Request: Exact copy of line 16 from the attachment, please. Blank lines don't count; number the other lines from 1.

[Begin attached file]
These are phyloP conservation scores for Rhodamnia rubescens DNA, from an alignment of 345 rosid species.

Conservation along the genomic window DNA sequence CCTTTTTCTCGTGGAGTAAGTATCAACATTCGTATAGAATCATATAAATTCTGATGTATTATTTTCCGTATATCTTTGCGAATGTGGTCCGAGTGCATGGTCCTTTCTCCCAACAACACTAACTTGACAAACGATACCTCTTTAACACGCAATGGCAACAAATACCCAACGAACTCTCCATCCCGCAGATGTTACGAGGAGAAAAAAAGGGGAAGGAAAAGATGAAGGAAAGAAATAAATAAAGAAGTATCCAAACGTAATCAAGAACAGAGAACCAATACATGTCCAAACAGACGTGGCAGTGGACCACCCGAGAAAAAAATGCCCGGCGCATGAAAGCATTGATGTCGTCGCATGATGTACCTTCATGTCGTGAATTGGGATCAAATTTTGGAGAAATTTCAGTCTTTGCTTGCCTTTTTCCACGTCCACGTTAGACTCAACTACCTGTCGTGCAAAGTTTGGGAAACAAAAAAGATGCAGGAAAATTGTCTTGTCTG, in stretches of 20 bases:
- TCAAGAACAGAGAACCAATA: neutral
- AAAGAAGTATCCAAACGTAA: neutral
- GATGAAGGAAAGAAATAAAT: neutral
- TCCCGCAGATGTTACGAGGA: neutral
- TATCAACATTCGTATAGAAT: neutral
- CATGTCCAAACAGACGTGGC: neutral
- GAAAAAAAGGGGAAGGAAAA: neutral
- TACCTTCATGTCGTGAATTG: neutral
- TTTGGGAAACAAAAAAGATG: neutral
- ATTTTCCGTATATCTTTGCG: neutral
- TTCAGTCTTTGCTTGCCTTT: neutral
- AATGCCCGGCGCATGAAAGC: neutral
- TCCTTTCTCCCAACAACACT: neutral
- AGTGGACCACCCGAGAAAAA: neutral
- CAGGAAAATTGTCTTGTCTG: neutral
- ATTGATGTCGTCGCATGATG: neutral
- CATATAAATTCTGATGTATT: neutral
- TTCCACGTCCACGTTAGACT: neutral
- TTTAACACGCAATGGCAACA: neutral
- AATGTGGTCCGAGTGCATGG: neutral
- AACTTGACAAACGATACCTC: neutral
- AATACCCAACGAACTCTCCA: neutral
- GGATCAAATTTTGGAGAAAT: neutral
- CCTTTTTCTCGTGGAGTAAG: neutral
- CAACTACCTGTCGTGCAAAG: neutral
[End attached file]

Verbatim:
- AGTGGACCACCCGAGAAAAA: neutral